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Viscosity - how to calculate the internal force in a fluid

  1. Aug 10, 2009 #1
    Hi,

    I'm looking for a little bit of help in this matter, I'm trying to put up a general formula of the internal force/volume in a fluid in a spot, as a function of how the velocity varies locally around that spot.

    What I started with was a formula I found in a book called "Physics Handbook - for Science and Engineering":

    Now, do anyone know how to calculate [tex]\frac{\partial \vec{v}}{\partial t}[/tex] if [tex]\vec{v}[/tex] is a function of x, y, z and t?

    Anyway, from what was in the book, the acceleration that comes from the viscosity (hence exluding all external forces), is

    [tex]\frac{\partial v_y}{\partial t}=\frac{\eta}{\rho}\ \frac{\partial^2 v_y}{\partial x^2}[/tex]

    Multiplying with the density gives us

    [tex]\frac{dm}{dV}a_y=\eta\frac{\partial^2 v_y}{\partial x^2}[/tex]

    where m is the mass, V is the volume, and ay is the acceleration in y-direction. Since m*a=f, we have:

    [tex]\frac{df_y}{dV}=\eta\frac{\partial^2 v_y}{\partial x^2}[/tex]

    Now, if you have [tex]v_y=v_y(x,z,t)[/tex] instead, I guess the equation would look like

    [tex]\frac{df_y}{dV}=\eta\left(\frac{\partial^2 v_y}{\partial x^2}+\frac{\partial^2 v_y}{\partial z^2}\right)[/tex]

    And to what I suppose, the force created (only by the inner friction of the liquid, i.e. the viscosity) would be the same, even if [tex]v_y[/tex] is a function of both x, y, z and t.

    What I realized was this:

    [tex]\frac{df_x}{dV}=\eta\left(\frac{\partial^2 v_x}{\partial y^2}+\frac{\partial^2 v_x}{\partial z^2}\right)[/tex]
    [tex]\frac{df_y}{dV}=\eta\left(\frac{\partial^2 v_y}{\partial x^2}+\frac{\partial^2 v_y}{\partial z^2}\right)[/tex]
    [tex]\frac{df_z}{dV}=\eta\left(\frac{\partial^2 v_z}{\partial x^2}+\frac{\partial^2 v_z}{\partial y^2}\right)[/tex]

    or

    [tex]\frac{d\vec{f}}{dV}=\eta\left(\begin{array}{ccccc}
    0&+&\frac{\partial^2 v_x}{\partial y^2}&+&\frac{\partial^2 v_x}{\partial z^2}\\ \\
    \frac{\partial^2 v_y}{\partial x^2}&+&0&+&\frac{\partial^2 v_y}{\partial z^2}\\ \\
    \frac{\partial^2 v_z}{\partial x^2}&+&\frac{\partial^2 v_z}{\partial y^2}&+&0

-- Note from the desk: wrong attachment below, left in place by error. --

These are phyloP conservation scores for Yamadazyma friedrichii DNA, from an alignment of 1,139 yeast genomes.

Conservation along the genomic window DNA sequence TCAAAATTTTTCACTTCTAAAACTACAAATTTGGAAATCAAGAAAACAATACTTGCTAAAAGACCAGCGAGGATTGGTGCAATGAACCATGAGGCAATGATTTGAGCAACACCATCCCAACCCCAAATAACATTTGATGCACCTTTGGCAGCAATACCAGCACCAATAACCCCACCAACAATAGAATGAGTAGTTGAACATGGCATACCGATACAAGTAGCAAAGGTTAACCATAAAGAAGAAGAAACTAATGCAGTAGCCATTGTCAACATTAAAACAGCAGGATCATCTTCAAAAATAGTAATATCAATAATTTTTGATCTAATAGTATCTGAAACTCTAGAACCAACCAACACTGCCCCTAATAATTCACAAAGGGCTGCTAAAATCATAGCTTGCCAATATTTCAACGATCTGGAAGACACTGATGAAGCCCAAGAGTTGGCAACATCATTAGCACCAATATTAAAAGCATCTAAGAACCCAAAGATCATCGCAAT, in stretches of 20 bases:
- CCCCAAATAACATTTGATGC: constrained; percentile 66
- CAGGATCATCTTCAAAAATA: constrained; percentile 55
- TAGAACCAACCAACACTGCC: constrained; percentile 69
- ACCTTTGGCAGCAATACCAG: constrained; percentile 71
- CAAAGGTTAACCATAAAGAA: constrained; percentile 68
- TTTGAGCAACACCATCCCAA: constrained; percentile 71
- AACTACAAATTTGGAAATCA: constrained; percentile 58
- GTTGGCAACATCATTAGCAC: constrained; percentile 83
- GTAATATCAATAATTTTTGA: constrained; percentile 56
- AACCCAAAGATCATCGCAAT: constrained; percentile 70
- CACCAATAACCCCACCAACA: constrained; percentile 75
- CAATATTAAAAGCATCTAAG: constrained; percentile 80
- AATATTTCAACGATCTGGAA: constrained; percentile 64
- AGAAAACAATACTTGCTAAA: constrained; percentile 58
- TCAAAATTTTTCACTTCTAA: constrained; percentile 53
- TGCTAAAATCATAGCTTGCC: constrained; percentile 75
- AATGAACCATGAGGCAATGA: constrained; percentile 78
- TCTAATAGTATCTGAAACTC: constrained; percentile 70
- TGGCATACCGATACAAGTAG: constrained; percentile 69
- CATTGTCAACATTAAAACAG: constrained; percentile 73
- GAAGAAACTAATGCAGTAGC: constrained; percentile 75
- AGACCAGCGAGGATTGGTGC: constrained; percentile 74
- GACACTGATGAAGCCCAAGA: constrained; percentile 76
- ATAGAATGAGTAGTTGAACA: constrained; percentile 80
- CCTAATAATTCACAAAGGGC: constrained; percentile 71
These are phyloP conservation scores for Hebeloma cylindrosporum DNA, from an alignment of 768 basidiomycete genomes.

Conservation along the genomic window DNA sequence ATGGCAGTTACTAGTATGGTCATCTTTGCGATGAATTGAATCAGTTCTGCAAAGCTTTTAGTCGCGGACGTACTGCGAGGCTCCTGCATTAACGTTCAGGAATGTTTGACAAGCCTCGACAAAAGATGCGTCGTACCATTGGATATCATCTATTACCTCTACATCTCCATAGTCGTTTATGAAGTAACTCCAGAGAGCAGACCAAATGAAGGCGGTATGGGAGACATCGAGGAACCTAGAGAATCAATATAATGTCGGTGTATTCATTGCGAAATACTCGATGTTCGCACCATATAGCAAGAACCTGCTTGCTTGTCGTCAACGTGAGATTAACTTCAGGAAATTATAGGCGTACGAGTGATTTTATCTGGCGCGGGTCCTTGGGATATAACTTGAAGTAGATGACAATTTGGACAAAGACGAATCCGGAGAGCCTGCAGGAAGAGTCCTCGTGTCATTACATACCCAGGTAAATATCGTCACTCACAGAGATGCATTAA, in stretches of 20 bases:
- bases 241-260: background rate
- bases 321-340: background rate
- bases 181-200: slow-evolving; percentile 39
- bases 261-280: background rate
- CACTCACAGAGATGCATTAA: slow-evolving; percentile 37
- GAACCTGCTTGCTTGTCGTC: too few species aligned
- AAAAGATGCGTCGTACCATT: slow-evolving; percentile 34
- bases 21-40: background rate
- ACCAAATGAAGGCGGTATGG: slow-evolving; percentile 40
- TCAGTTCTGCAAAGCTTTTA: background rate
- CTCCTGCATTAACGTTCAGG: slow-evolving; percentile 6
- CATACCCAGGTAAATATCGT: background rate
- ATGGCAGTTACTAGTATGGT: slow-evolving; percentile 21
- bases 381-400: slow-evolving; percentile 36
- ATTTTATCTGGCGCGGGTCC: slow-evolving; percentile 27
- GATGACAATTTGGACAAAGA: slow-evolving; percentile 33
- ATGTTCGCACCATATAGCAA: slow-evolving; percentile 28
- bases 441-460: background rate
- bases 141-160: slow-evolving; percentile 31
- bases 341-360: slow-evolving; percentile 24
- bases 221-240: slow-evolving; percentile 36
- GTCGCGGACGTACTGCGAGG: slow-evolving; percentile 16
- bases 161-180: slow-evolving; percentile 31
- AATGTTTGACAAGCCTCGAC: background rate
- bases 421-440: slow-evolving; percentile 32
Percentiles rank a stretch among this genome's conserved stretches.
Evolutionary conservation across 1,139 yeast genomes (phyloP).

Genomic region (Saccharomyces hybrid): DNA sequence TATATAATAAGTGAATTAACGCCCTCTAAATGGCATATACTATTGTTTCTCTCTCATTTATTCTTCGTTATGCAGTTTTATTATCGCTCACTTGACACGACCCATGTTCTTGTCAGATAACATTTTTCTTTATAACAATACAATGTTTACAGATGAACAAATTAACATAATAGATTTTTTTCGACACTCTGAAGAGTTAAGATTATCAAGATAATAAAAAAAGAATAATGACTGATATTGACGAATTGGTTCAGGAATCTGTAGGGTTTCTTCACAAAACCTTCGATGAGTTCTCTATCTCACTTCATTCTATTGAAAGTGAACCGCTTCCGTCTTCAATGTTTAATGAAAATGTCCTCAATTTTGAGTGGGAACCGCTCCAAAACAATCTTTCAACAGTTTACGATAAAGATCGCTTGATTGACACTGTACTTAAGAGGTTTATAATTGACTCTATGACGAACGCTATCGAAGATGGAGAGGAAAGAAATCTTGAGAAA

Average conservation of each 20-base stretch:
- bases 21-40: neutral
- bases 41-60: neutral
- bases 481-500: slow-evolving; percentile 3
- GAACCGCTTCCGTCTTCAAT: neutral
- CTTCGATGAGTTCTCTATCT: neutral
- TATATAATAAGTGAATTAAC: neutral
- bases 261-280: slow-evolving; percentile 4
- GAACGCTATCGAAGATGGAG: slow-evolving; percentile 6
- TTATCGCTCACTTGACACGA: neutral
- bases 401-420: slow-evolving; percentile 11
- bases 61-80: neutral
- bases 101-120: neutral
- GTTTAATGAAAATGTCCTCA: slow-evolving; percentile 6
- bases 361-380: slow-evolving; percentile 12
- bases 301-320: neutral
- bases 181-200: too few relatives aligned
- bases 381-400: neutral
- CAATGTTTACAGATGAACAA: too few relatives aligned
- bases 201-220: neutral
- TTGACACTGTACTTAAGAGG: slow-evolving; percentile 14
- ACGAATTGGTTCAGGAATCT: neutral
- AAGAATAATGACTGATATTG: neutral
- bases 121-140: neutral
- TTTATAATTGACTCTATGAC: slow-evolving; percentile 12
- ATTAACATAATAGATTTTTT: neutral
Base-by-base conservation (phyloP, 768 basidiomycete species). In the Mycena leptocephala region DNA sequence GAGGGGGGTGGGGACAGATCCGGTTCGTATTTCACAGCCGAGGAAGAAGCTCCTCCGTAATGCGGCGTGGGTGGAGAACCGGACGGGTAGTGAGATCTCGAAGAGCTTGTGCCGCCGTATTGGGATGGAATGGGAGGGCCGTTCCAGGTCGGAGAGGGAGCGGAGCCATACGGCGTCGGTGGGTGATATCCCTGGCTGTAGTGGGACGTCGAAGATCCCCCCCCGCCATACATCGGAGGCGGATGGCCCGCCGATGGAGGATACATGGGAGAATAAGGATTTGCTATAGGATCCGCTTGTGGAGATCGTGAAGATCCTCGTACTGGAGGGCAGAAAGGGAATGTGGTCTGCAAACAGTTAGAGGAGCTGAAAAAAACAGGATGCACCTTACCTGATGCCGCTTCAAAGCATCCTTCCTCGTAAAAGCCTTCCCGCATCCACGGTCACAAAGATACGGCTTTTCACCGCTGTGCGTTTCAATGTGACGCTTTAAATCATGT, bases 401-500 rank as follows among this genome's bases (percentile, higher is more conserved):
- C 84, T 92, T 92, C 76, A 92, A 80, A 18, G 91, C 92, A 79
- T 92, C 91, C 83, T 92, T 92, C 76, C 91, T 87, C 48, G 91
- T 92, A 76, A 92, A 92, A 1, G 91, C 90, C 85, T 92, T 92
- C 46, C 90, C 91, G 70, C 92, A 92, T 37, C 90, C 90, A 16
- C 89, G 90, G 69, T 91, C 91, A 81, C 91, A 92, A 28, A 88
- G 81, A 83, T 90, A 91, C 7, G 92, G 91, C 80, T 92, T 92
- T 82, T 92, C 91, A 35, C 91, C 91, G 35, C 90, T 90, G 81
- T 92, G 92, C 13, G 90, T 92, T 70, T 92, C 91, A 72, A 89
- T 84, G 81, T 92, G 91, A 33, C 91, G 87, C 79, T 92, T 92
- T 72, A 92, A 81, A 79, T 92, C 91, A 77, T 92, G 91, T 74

\end{array}\right)[/tex]

    Now, is there any way to simplify this expression? Anyway, I worked a bit on it on my own and I found that it equals to

    [tex]\eta\left(\begin{array}{ccccc}
    \frac{\partial^2 v_x}{\partial x^2}&+&\frac{\partial^2 v_x}{\partial y^2}&+&\frac{\partial^2 v_x}{\partial z^2}\\ \\
    \frac{\partial^2 v_y}{\partial x^2}&+&\frac{\partial^2 v_y}{\partial y^2}&+&\frac{\partial^2 v_y}{\partial z^2}\\ \\
    \frac{\partial^2 v_z}{\partial x^2}&+&\frac{\partial^2 v_z}{\partial y^2}&+&\frac{\partial^2 v_z}{\partial z^2}
    \end{array}\right)
    -
    \eta\left(\begin{array}{c}
    \frac{\partial^2 v_x}{\partial x^2}\\ \\
    \frac{\partial^2 v_y}{\partial y^2}\\ \\
    \frac{\partial^2 v_z}{\partial z^2}
    \end{array}\right)[/tex]

    I also found that

    [tex]\left(\begin{array}{ccccc}
    \frac{\partial^2 v_x}{\partial x^2}&+&\frac{\partial^2 v_x}{\partial y^2}&+&\frac{\partial^2 v_x}{\partial z^2}\\ \\
    \frac{\partial^2 v_y}{\partial x^2}&+&\frac{\partial^2 v_y}{\partial y^2}&+&\frac{\partial^2 v_y}{\partial z^2}\\ \\
    \frac{\partial^2 v_z}{\partial x^2}&+&\frac{\partial^2 v_z}{\partial y^2}&+&\frac{\partial^2 v_z}{\partial z^2}
    \end{array}\right)
    =
    (\vec{\nabla}\cdot\vec{\nabla})\vec{v}[/tex]

    [tex]\text{(And also }=\vec{\nabla}(\vec{\nabla}\cdot\vec{v})\ -\ \vec{\nabla}\times(\vec{\nabla}\times\vec{v})\ )[/tex]

    so that basically, one can write

    [tex]\frac{d\vec{f}}{dV}
    =
    \eta(\vec{\nabla}\cdot\vec{\nabla})\vec{v}
    -
    \eta\left(\begin{array}{c}
    \frac{\partial^2 v_x}{\partial x^2}\\ \\
    \frac{\partial^2 v_y}{\partial y^2}\\ \\
    \frac{\partial^2 v_z}{\partial z^2}
    \end{array}\right)[/tex]

    Now I have showed you my work, how long I have come so far. I would really appreciate if someone could help me with the last part. The thing I have done here is that I have removed almost all x, y and z and written it as a vector field instead of as three different scalar fields. Hence trying to make it undependent of which coordinate system that is used. I just can't find a way to write that last vector without using x, y and z, and without making it depend on which coordinate system you use. I want to minimize it into one row as I have done with the bigger vector.

    If someone knows a way to do this, I would be really thankful if that one could tell me. Or, if someone knows how the thing I wanted to know from the begining (how to calculate [tex]\frac{\partial \vec{v}}{\partial t}[/tex] if [tex]\vec{v}[/tex] is a function of x, y, z and t) usually is written, that would be fine too.
     
  2. jcsd
  3. Aug 17, 2009 #2

    Andy Resnick

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    There's a lot to this post, I'll tackle it piecemeal, and see how far I get before having to take a break.

    Ok, first- that equation is a simplified version of a=F/m, written for continua. Normally, the dv/dt term is written as Dv/Dt, because v = v(x,y,z,t), and so v can change either by you standing somewhere and looking at it (dv/dt) or by you moving somewhere else (v *grad(v)), where '*' is a dot product. So, this text has not only assumed that the flow is linear (so the v*grad(v) term is gone), but also v = v(x,t), and only in the 'y' direction- recall v is a vector field.